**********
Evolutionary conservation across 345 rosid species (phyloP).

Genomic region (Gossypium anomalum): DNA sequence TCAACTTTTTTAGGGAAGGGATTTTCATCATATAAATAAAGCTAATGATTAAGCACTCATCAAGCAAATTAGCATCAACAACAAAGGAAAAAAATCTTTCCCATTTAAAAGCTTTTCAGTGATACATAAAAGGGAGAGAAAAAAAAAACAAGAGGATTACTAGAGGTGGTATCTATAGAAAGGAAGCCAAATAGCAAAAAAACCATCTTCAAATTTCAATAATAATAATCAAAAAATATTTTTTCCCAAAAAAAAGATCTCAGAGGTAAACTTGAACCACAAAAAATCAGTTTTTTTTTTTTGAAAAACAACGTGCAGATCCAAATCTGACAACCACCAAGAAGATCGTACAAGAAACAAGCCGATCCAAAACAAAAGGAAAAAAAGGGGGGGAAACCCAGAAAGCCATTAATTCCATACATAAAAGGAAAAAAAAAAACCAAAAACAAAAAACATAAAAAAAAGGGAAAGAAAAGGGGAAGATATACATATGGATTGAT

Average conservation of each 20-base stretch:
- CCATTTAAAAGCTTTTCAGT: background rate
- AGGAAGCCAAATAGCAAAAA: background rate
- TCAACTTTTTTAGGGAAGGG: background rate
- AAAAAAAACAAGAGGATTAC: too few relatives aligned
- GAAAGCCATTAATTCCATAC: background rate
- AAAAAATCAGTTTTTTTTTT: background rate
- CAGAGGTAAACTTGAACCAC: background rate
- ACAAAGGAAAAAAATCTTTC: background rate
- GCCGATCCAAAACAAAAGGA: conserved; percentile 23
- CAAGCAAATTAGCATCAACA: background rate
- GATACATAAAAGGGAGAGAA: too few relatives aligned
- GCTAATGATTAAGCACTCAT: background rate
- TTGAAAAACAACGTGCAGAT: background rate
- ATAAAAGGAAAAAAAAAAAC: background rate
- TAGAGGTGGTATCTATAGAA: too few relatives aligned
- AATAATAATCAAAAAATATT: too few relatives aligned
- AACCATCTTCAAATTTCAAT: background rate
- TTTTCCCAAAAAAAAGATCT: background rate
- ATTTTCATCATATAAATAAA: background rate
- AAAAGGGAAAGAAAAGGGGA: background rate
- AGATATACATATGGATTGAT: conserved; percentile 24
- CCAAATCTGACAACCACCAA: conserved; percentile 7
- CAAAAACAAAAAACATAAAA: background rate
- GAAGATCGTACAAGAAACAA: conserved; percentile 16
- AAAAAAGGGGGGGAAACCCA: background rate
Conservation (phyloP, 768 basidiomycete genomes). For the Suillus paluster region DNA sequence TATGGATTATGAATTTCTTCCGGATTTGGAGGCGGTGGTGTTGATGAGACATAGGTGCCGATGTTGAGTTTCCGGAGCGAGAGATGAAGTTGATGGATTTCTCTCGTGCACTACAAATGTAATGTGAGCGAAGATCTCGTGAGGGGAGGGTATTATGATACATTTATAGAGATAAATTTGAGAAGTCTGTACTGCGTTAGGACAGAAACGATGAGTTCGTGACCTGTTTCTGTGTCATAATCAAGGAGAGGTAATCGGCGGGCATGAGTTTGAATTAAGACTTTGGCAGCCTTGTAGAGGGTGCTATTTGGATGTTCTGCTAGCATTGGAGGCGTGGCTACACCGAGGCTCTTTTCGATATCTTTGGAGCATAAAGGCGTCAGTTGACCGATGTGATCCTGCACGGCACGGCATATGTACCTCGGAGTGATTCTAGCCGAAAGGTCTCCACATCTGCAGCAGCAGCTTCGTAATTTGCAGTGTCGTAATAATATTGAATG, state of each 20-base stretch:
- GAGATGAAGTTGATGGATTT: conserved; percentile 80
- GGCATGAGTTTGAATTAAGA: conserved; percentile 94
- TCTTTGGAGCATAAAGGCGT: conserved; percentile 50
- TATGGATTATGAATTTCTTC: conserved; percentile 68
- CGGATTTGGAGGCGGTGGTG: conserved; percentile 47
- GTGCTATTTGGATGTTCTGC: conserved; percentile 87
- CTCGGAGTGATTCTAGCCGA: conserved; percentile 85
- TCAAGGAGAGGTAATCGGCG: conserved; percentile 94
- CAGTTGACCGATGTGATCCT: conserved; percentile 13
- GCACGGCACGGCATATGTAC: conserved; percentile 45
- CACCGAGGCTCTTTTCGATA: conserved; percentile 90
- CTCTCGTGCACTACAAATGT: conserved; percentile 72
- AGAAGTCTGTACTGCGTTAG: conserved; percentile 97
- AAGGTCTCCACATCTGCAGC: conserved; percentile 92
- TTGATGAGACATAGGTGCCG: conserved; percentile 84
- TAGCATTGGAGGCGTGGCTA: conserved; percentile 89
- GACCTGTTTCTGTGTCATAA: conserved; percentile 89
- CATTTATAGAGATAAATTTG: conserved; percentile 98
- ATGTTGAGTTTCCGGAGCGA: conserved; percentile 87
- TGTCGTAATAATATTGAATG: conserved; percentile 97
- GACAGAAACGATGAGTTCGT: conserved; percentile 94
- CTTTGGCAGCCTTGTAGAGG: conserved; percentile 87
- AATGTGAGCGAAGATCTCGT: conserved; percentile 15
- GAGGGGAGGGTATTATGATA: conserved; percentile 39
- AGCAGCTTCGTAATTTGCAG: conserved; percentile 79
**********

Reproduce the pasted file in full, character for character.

Evolutionary conservation across 345 rosid species (phyloP).

Genomic region (Gossypium anomalum): DNA sequence TCAACTTTTTTAGGGAAGGGATTTTCATCATATAAATAAAGCTAATGATTAAGCACTCATCAAGCAAATTAGCATCAACAACAAAGGAAAAAAATCTTTCCCATTTAAAAGCTTTTCAGTGATACATAAAAGGGAGAGAAAAAAAAAACAAGAGGATTACTAGAGGTGGTATCTATAGAAAGGAAGCCAAATAGCAAAAAAACCATCTTCAAATTTCAATAATAATAATCAAAAAATATTTTTTCCCAAAAAAAAGATCTCAGAGGTAAACTTGAACCACAAAAAATCAGTTTTTTTTTTTTGAAAAACAACGTGCAGATCCAAATCTGACAACCACCAAGAAGATCGTACAAGAAACAAGCCGATCCAAAACAAAAGGAAAAAAAGGGGGGGAAACCCAGAAAGCCATTAATTCCATACATAAAAGGAAAAAAAAAAACCAAAAACAAAAAACATAAAAAAAAGGGAAAGAAAAGGGGAAGATATACATATGGATTGAT

Average conservation of each 20-base stretch:
- CCATTTAAAAGCTTTTCAGT: background rate
- AGGAAGCCAAATAGCAAAAA: background rate
- TCAACTTTTTTAGGGAAGGG: background rate
- AAAAAAAACAAGAGGATTAC: too few relatives aligned
- GAAAGCCATTAATTCCATAC: background rate
- AAAAAATCAGTTTTTTTTTT: background rate
- CAGAGGTAAACTTGAACCAC: background rate
- ACAAAGGAAAAAAATCTTTC: background rate
- GCCGATCCAAAACAAAAGGA: conserved; percentile 23
- CAAGCAAATTAGCATCAACA: background rate
- GATACATAAAAGGGAGAGAA: too few relatives aligned
- GCTAATGATTAAGCACTCAT: background rate
- TTGAAAAACAACGTGCAGAT: background rate
- ATAAAAGGAAAAAAAAAAAC: background rate
- TAGAGGTGGTATCTATAGAA: too few relatives aligned
- AATAATAATCAAAAAATATT: too few relatives aligned
- AACCATCTTCAAATTTCAAT: background rate
- TTTTCCCAAAAAAAAGATCT: background rate
- ATTTTCATCATATAAATAAA: background rate
- AAAAGGGAAAGAAAAGGGGA: background rate
- AGATATACATATGGATTGAT: conserved; percentile 24
- CCAAATCTGACAACCACCAA: conserved; percentile 7
- CAAAAACAAAAAACATAAAA: background rate
- GAAGATCGTACAAGAAACAA: conserved; percentile 16
- AAAAAAGGGGGGGAAACCCA: background rate
Conservation (phyloP, 768 basidiomycete genomes). For the Suillus paluster region DNA sequence TATGGATTATGAATTTCTTCCGGATTTGGAGGCGGTGGTGTTGATGAGACATAGGTGCCGATGTTGAGTTTCCGGAGCGAGAGATGAAGTTGATGGATTTCTCTCGTGCACTACAAATGTAATGTGAGCGAAGATCTCGTGAGGGGAGGGTATTATGATACATTTATAGAGATAAATTTGAGAAGTCTGTACTGCGTTAGGACAGAAACGATGAGTTCGTGACCTGTTTCTGTGTCATAATCAAGGAGAGGTAATCGGCGGGCATGAGTTTGAATTAAGACTTTGGCAGCCTTGTAGAGGGTGCTATTTGGATGTTCTGCTAGCATTGGAGGCGTGGCTACACCGAGGCTCTTTTCGATATCTTTGGAGCATAAAGGCGTCAGTTGACCGATGTGATCCTGCACGGCACGGCATATGTACCTCGGAGTGATTCTAGCCGAAAGGTCTCCACATCTGCAGCAGCAGCTTCGTAATTTGCAGTGTCGTAATAATATTGAATG, state of each 20-base stretch:
- GAGATGAAGTTGATGGATTT: conserved; percentile 80
- GGCATGAGTTTGAATTAAGA: conserved; percentile 94
- TCTTTGGAGCATAAAGGCGT: conserved; percentile 50
- TATGGATTATGAATTTCTTC: conserved; percentile 68
- CGGATTTGGAGGCGGTGGTG: conserved; percentile 47
- GTGCTATTTGGATGTTCTGC: conserved; percentile 87
- CTCGGAGTGATTCTAGCCGA: conserved; percentile 85
- TCAAGGAGAGGTAATCGGCG: conserved; percentile 94
- CAGTTGACCGATGTGATCCT: conserved; percentile 13
- GCACGGCACGGCATATGTAC: conserved; percentile 45
- CACCGAGGCTCTTTTCGATA: conserved; percentile 90
- CTCTCGTGCACTACAAATGT: conserved; percentile 72
- AGAAGTCTGTACTGCGTTAG: conserved; percentile 97
- AAGGTCTCCACATCTGCAGC: conserved; percentile 92
- TTGATGAGACATAGGTGCCG: conserved; percentile 84
- TAGCATTGGAGGCGTGGCTA: conserved; percentile 89
- GACCTGTTTCTGTGTCATAA: conserved; percentile 89
- CATTTATAGAGATAAATTTG: conserved; percentile 98
- ATGTTGAGTTTCCGGAGCGA: conserved; percentile 87
- TGTCGTAATAATATTGAATG: conserved; percentile 97
- GACAGAAACGATGAGTTCGT: conserved; percentile 94
- CTTTGGCAGCCTTGTAGAGG: conserved; percentile 87
- AATGTGAGCGAAGATCTCGT: conserved; percentile 15
- GAGGGGAGGGTATTATGATA: conserved; percentile 39
- AGCAGCTTCGTAATTTGCAG: conserved; percentile 79